‘Some of you might remember a monkey who was here last year who was so popular that we couldn’t resist getting another,’ said Beth Wilkey, assistant curator at the RCP. She was, of course, referring to another weird monkey that I blogged about: Monkey-fish.

‘You may think: what has a monkey and physicians got in common?’ Beth introduced the evening’s speakers, Dr Bernard Wood of the George Washington University and the Smithsonian Institution, and Paolo Viscardi of the Horniman Museum, who would tell us.

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‘When physicians were polymaths’

Dr Bernard Wood traced the history of comparative anatomy (the study of anatomy between species) and molecular biology by pioneering scientists, and fellows of the RCP, who studied the close relationships between modern humans and primates.

Starting with Charles Darwin’s Tree of Life that shows how all species on Earth have evolved from common ancestors and are closely related, Bernard pointed to the tips of the tree and its neighbouring branches: ‘All the animals that are alive today are on the top branches, and the lower branches show all the species that have existed and are now extinct.’ Humans belong on the same branch of the tree as apes and chimpanzees, our closest living relatives, and we share a common ancestor who lived around 8 million years ago.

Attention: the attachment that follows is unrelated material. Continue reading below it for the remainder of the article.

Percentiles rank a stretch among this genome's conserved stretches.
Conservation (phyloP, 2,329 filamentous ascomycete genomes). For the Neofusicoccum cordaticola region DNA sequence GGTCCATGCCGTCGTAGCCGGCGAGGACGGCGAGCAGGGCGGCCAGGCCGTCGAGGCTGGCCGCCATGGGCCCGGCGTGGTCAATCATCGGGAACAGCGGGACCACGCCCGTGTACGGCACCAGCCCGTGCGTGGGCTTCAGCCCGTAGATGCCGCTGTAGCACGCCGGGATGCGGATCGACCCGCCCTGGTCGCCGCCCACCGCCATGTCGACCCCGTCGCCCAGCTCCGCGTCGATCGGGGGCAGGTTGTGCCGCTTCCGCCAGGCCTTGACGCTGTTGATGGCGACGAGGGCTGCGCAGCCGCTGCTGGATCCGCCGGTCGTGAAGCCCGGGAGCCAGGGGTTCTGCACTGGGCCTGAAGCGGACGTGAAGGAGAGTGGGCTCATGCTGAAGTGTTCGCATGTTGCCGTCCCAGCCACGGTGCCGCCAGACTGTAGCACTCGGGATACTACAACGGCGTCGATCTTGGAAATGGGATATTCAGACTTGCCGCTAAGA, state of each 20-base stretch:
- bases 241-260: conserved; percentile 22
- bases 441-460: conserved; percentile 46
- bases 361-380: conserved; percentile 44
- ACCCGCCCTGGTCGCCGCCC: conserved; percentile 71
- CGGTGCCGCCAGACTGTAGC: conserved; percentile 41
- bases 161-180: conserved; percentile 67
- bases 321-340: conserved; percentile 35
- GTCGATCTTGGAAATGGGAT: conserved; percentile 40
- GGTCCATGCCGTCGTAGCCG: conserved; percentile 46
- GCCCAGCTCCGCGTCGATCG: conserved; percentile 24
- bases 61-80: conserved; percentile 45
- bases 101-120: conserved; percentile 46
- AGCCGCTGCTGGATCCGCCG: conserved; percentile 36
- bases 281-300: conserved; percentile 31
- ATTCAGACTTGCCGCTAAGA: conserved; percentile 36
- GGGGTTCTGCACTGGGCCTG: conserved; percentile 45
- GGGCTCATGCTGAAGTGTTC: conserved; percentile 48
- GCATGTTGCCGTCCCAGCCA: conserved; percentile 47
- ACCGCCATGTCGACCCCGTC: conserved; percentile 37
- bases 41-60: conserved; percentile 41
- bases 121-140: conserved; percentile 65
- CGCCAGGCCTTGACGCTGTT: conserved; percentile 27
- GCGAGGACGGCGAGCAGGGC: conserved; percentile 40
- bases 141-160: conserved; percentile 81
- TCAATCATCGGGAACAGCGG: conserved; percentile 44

From the origins of mankind, we were taken back to a time when our understanding of our place in nature was a blank canvas waiting to be painted by minds burning with scientific curiosity. Such a mind was RCP fellow Edward Tyson (1651–1708), widely considered to be the founder of modern comparative anatomy. A fellow of the then College of Physicians, Tyson was an anatomy reader at Surgeons’ Hall – and maybe not a physician at all: ‘He spent most of his time cutting for surgery, so if it looks like a duck and quacks like a duck, then this guy’s a surgeon,’ said Bernard.

There was, frankly, nothing Tyson wouldn’t dissect, Bernard commented. But it was his dissection of a chimpanzee in 1698 which led him to write Orang-Outang, sive Homo Sylvestris: or, the Anatomy of a Pygmie Compared with that of a Monkey, an Ape, and a Man (catchy title), the book that was the common link between the skeleton on loan and the evening’s lectures. Tyson’s exploration of the anatomy of the chimpanzee, particularly the brain, resulted in his conclusion that humans and chimpanzees were closely related.

The exploration of the similarities in anatomy between humans and apes continued with RCP fellow Emil Zuckerkandl (1849–1910), a Hungarian-Austrian anatomist who made significant contributions to the field of morphology (the study of the structural features of organisms such as bone, organs, muscle and tissue). ‘Although dissection seems old fashioned and low-tech, it is still going on,’ said Bernard on why dissection was crucial to our understanding of the human body and of evolution.